Just a few weeks before my reporting trip to Vernon C. Bain Center, a jail barge just north of Rikers Island known as “The Boat,” someone jumped from atop the facility into the East River below. The man, Gregory Acevedo, was the 15th person this year to die in the custody of the New York City Department of Correction. By mid-October, when I boarded The Boat alongside a group of volunteers trying to register detained people to vote, the department’s death toll had climbed to 16. By publication time, the count was at 18.
Given the well-documented carnage across the river at Rikers Island, I felt a sense of heaviness and anticipation on my way to The Boat. The two corrections department officials I was riding with were upbeat, but I was daunted by this hulking, five-story, floating jail with 16 dorms and a capacity of over 800 detainees. The Boat opened in 1992 as a temporary solution for land-based overcrowding. Three decades later, it still houses maximum and minimum security detainees.
After our group boarded The Boat, officers inspected our IDs and signed us in. We had to remove our shoes before shuffling through metal detectors. The guards took most of our phones, and they examined the volunteers’ packets of information and forms.
I was, to my surprise, allowed to bring my phone into the jail. But it came with a set of rules. For example, I could report what I heard detained people and volunteers say, but I couldn’t quote them by name without written consent. I could take photos of what I saw, but couldn’t publish any images of locks, doors, cameras or keys. Also off limits were pictures that showed identifying features of detainees and volunteers. This included their tattoos, piercings — and their faces. Still, even with these rules, I couldn’t help but feel that I was getting away with something.
The plan for the day was to canvass a total of six housing units on the first, second and third floors. Each unit we visited had two dorms with 25 single beds apiece and a “reading room” with a TV, tables and chairs. “I ain’t seen civilians in a long time,” one man mused while my group waited at the gate of one of the units.
The men I spoke with throughout my visit had been locked up on The Boat anywhere from a few weeks to six months. One man told me he’d been in and out of Rikers Island for most of his life.
Of course, doing voter registration and education in a jail isn’t like a traditional get-out-the-vote drive, where volunteers can go door-to-door or catch potential voters in a supermarket parking lot. Because most people in New York City jails are there pre-trial, or they haven’t yet been convicted of a felony, they are still eligible to vote. People serving jail time for misdemeanors can also vote.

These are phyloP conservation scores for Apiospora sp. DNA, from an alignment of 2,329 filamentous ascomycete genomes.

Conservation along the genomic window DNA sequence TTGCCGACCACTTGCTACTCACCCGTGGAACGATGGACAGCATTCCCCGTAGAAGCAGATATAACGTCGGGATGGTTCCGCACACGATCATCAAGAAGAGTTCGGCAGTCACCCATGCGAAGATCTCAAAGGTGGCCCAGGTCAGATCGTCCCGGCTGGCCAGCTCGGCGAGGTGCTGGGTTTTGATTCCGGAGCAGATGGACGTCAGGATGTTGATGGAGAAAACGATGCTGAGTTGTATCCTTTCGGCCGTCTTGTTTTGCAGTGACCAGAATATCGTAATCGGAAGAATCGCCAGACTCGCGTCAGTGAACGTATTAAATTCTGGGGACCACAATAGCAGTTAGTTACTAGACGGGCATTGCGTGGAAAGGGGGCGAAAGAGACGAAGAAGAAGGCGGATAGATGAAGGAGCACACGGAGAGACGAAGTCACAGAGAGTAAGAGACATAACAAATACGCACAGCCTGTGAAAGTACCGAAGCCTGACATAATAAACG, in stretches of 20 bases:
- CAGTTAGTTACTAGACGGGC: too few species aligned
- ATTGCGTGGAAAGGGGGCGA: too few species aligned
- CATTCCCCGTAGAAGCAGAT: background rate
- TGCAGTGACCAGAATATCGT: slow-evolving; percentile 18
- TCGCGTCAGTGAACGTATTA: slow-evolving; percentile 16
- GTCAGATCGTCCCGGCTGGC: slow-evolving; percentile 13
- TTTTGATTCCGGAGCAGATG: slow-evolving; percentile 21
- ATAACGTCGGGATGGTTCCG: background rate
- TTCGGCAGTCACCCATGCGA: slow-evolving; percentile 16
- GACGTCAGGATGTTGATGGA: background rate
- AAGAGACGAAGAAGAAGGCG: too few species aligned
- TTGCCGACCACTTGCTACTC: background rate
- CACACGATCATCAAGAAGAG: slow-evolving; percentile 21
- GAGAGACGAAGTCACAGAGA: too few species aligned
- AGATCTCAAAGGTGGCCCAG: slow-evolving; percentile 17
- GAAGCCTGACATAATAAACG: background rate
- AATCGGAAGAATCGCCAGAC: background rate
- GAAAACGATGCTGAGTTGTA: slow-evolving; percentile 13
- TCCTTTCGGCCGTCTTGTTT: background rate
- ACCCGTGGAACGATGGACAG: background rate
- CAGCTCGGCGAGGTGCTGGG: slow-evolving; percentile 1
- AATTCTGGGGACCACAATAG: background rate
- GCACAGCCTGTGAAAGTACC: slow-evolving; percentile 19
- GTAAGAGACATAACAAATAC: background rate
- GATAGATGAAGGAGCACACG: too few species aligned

But having rights doesn’t mean that everyone knows about them. And the detained people who know they can register and cast their ballot often lack the means to participate.
Corrections officials say they hang educational flyers and signs throughout their facilities and put voter materials in law libraries and other centralized locations. But key to their strategy are partnerships with civic groups and volunteers like the ones I shadowed.
This group of volunteers — mostly from a citywide coalition of activists trying to secure election access for incarcerated people — manage to visit about one facility a month. They usually go to jails in the Rikers complex, and some are pushing for the Board of Elections to establish a polling site on the Island.
Because jails hold a transient population, helping detained people fill out their forms can be more complicated. Questions come up: If a person has been locked up for months, what voting district do they belong to? And what address should they use to register?
Another challenge to voter engagement in jails is that people in custody have very limited access to information. They can’t use the Internet, and even if the single TV in some reading room plays the news, dozens of men would need to crowd around to watch. To help fill in the information gaps, the volunteers brought in packets that included application deadlines, eligibility criteria, and all of the registration and ballot request forms detained people needed. In one-on-one conversations with detained people, they also answered a range of questions — about the voting process, who was on the ballot, and the different political parties running candidates.